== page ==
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Topic: ‘Small Molecules’


ConstruQt - a Reliable Molecular Structure Predictor in the Cloud

   by Peter Jarowski    59
ConstruQt - a Reliable Molecular Structure Predictor in the Cloud

Since August Kekulé’s proposal for the tetrahedral configuration of carbon or his more famous realization that benzene was a cyclic molecule, a snake biting its tale, molecular structure has been the leading consideration for the design of new molecules as drugs or performance materials. For the former, it is said that 70% of drug design is based on molecular shape with the remainder attributed to electrostatic or non-bonded interactions.

Structural chemistry began around the 1860 with these dual assignments by Kekulé but it wasn’t until one hundred years later with Allinger’s initial force field approaches that the first classical molecular mechanics (MM) models became available to make computer-assisted prediction of molecular structure. These models themselves are based on principles derived by Robert Hooke, a contemporary of Isaac Newton, in the mid 17th century with additional layers from van der Waals (19th century) etc.

How Big Pharma Adopts AI To Boost Drug Discovery

   by Andrii Buvailo    16271

(Last updated 08.10.2018)

The type of artificial intelligence (AI) which scares some of the greatest minds, like Elon Musk and Stephen Hawking, is called “general artificial intelligence” -- the one which can “think” pretty much like humans do, and which can quickly evolve into a dangerous “superintelligence”. There is a notion that it might be invented in the nearest decades, but today we are definitely not there yet. The AI which is making headlines these days is a “narrow artificial intelligence”, a limited type of machine “intelligence” able to solve only a specific task or a group of tasks. It can’t go anywhere beyond specifics of the problem for which it is designed, so apparently, it will not hurt anyone in the nearest time. But already now it can provide meaningful practical results on those narrow tasks, like natural language processing, image recognition, controlling self-driving cars, and helping develop new drugs more efficiently. With the ability to find hidden and unintuitive patterns in vast amounts of data in ways that no human can do, AI represents a considerable promise to transform many industries, including pharma and biotech.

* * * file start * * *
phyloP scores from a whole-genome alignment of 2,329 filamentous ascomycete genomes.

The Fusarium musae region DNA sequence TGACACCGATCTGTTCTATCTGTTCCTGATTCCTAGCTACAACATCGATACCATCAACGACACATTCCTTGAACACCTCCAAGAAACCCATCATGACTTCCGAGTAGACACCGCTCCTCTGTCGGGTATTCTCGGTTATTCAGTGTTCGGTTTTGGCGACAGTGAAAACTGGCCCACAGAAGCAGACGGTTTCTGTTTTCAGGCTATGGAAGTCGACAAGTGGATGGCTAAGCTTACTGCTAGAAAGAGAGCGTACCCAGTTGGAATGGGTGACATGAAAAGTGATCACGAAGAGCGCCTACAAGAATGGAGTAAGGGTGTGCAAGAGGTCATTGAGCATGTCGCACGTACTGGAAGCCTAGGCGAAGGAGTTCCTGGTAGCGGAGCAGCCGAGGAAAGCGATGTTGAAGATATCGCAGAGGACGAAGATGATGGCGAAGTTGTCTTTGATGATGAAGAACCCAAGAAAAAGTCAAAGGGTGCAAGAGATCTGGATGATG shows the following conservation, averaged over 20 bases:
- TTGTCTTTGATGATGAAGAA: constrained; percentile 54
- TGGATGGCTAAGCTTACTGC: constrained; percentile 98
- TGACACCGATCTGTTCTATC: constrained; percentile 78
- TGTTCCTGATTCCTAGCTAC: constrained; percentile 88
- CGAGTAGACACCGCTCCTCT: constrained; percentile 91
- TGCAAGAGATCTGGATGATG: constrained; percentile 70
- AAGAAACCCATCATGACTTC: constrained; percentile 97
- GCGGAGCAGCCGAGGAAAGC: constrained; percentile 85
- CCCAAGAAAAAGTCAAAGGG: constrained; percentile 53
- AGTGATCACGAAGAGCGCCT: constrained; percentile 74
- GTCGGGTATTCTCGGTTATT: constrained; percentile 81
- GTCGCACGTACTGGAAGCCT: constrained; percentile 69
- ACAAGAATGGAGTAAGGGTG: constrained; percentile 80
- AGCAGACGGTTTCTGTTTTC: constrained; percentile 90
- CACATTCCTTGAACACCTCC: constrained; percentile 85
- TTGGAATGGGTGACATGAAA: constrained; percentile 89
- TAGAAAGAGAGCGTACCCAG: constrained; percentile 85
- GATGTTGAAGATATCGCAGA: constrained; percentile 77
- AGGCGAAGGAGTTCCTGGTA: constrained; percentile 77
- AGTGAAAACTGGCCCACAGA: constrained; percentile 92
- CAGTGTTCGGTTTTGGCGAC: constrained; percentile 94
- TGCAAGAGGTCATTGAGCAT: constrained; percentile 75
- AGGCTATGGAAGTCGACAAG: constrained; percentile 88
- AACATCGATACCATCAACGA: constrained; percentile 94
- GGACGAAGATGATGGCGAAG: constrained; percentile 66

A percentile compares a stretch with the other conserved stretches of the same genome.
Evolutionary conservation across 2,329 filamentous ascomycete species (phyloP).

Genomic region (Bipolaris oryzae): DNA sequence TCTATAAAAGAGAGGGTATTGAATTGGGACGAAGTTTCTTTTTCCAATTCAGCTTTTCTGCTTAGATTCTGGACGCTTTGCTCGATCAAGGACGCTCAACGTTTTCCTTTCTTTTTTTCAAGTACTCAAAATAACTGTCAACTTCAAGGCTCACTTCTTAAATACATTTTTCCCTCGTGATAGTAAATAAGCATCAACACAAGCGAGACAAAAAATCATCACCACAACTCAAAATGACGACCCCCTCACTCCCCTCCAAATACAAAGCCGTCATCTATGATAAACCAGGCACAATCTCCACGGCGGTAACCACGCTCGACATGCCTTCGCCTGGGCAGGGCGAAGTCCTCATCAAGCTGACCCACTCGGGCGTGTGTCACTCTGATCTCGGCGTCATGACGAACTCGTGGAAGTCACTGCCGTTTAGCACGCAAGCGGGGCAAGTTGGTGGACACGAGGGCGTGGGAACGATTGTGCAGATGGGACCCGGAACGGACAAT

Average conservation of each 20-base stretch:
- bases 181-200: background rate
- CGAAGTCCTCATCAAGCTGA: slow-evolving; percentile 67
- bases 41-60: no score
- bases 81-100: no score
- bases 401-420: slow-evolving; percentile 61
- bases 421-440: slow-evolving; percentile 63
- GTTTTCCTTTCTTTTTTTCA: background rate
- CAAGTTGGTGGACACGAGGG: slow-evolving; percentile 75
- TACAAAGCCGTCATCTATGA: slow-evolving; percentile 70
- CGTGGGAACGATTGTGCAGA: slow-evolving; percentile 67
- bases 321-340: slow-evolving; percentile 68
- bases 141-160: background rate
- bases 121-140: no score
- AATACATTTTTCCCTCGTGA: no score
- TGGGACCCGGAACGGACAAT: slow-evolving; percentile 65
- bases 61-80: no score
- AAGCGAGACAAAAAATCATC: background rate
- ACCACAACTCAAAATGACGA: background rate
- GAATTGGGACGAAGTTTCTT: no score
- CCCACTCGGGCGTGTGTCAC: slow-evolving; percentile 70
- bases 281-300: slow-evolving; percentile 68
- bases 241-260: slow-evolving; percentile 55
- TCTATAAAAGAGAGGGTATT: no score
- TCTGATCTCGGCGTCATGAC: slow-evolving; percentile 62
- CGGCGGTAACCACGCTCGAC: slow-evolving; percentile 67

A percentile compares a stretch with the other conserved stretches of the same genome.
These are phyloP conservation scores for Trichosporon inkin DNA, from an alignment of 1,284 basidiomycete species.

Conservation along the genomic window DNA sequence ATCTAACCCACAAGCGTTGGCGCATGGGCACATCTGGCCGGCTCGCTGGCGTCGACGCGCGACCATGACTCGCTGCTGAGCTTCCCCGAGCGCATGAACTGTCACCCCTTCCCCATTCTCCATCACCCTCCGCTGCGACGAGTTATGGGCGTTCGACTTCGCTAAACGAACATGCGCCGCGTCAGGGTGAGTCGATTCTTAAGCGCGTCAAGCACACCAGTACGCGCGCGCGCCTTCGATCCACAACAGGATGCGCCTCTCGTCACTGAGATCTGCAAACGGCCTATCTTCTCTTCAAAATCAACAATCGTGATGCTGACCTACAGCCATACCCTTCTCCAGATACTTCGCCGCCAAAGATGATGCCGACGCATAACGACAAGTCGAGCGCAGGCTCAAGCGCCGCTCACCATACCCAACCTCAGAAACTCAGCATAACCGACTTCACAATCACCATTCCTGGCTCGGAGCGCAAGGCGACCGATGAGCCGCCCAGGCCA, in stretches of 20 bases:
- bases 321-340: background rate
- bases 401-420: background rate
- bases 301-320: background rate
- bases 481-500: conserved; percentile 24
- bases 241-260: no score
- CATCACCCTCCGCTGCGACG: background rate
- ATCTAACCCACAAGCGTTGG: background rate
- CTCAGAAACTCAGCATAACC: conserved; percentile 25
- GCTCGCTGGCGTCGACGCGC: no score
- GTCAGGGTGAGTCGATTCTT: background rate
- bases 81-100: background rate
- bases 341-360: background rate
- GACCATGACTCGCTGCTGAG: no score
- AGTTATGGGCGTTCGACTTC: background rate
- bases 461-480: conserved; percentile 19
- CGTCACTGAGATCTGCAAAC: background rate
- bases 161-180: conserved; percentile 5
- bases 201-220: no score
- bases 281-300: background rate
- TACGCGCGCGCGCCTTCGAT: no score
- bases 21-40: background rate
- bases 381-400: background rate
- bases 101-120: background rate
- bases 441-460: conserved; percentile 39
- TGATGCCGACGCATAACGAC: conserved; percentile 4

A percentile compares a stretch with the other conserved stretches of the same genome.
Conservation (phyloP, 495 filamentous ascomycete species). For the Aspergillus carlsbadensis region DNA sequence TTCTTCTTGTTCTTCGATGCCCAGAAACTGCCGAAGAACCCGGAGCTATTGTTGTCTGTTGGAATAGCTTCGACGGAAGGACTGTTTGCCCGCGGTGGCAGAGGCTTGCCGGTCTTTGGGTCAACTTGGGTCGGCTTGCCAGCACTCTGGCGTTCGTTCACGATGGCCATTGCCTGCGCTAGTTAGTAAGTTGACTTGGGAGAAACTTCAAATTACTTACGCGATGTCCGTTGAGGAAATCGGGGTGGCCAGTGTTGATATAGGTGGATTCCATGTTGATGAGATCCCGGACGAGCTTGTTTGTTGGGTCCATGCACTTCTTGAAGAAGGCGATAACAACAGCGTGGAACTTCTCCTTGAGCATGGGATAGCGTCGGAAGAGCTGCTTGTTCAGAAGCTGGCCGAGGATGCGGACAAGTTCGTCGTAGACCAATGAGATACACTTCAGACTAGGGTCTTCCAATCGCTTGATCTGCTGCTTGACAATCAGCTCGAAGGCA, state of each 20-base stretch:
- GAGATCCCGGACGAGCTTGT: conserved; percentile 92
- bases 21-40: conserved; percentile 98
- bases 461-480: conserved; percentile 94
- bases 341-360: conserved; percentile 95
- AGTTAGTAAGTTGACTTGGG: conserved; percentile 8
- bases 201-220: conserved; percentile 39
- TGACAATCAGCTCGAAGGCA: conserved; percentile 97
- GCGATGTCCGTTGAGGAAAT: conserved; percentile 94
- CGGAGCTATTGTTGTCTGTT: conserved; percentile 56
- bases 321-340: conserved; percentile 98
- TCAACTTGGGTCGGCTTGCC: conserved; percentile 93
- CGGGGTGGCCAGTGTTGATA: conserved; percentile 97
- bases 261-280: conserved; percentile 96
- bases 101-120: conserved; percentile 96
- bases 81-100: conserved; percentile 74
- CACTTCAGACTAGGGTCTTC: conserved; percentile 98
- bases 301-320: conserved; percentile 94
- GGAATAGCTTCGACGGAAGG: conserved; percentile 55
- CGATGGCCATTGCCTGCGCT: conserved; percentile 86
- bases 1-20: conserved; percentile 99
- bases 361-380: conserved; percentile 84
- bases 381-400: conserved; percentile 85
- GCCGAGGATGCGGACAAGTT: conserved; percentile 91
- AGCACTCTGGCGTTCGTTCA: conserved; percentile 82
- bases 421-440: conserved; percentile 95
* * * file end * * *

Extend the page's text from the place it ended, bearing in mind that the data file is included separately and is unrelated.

19 Online Marketplaces Facilitating Life Science Research

   by Andrii Buvailo    9896
19 Online Marketplaces Facilitating Life Science Research

(Last updated: 23.08.2018)

Online marketplaces are websites with a “many-to-many” business logic. They can host multiple suppliers trading with multiple buyers via different e-commerce tools available as a part of a website functionality.

Why are online marketplaces great?

Online marketplaces can provide a substantial added value to its users. For example, buyers can quickly compare and select better offerings without the need to research multiple websites and surf online for price comparisons or product specifications. Additionally, marketplaces bring more transparency, trust, and standardization to the whole process of sourcing.

Navigating In REAL Chemical Space To Find Novel Medicines (Now 3.8 Billion Molecules)

   by Andrii Buvailo    2203
Navigating In REAL Chemical Space To Find Novel Medicines (Now 3.8 Billion Molecules)

[Latest update: 27.07.2018]

February 6 2018 will be marked in history as the day when an automobile embarked on a million year trip into far space. On that day, Falcon Heavy, the 230ft megarocket, successfully launched from Cape Canaveral, Florida, bringing on board Elon Musk’s personal Tesla Roadster with a crash test dummy called 'Starman' strapped into the driver's seat.

"The imagery of it is something that's going to get people excited around the world." says Elon Musk, a guy who literally revolutionized the area of space travel having developed and successfully tested first reusable rockets in the aerospace history, opening new horizons for cosmos explorations.

While advances in aeronautics are making news headlines daily, a much quieter scientific revolution is also happening in the area of “chemical space” explorations -- the one which might soon uncover novel medicines to cure diseases.

Will Biologics Surpass Small Molecules In The Pharma Race?

   by Andrii Buvailo    3634
Will Biologics Surpass Small Molecules In The Pharma Race?

The first biologics drug, humanized insulin (5.8 kDa), became available in 1982 following the advent of biotechnology, and it marked a new era in pharmaceutical industry. Modern advances in biotechnology permit large-scale syntheses of biologics in a more or less cost-effective manner. Having once started with large peptides and recombinant proteins, biologics nowadays include a wide range of other entities, such as antibodies, monoclonal antibodies, and more recently, nanobodies and related objects, soluble receptors, recombinant DNA, antibody-drug conjugates (ADCs), fusion proteins, immunotherapeutics, and synthetic vaccines.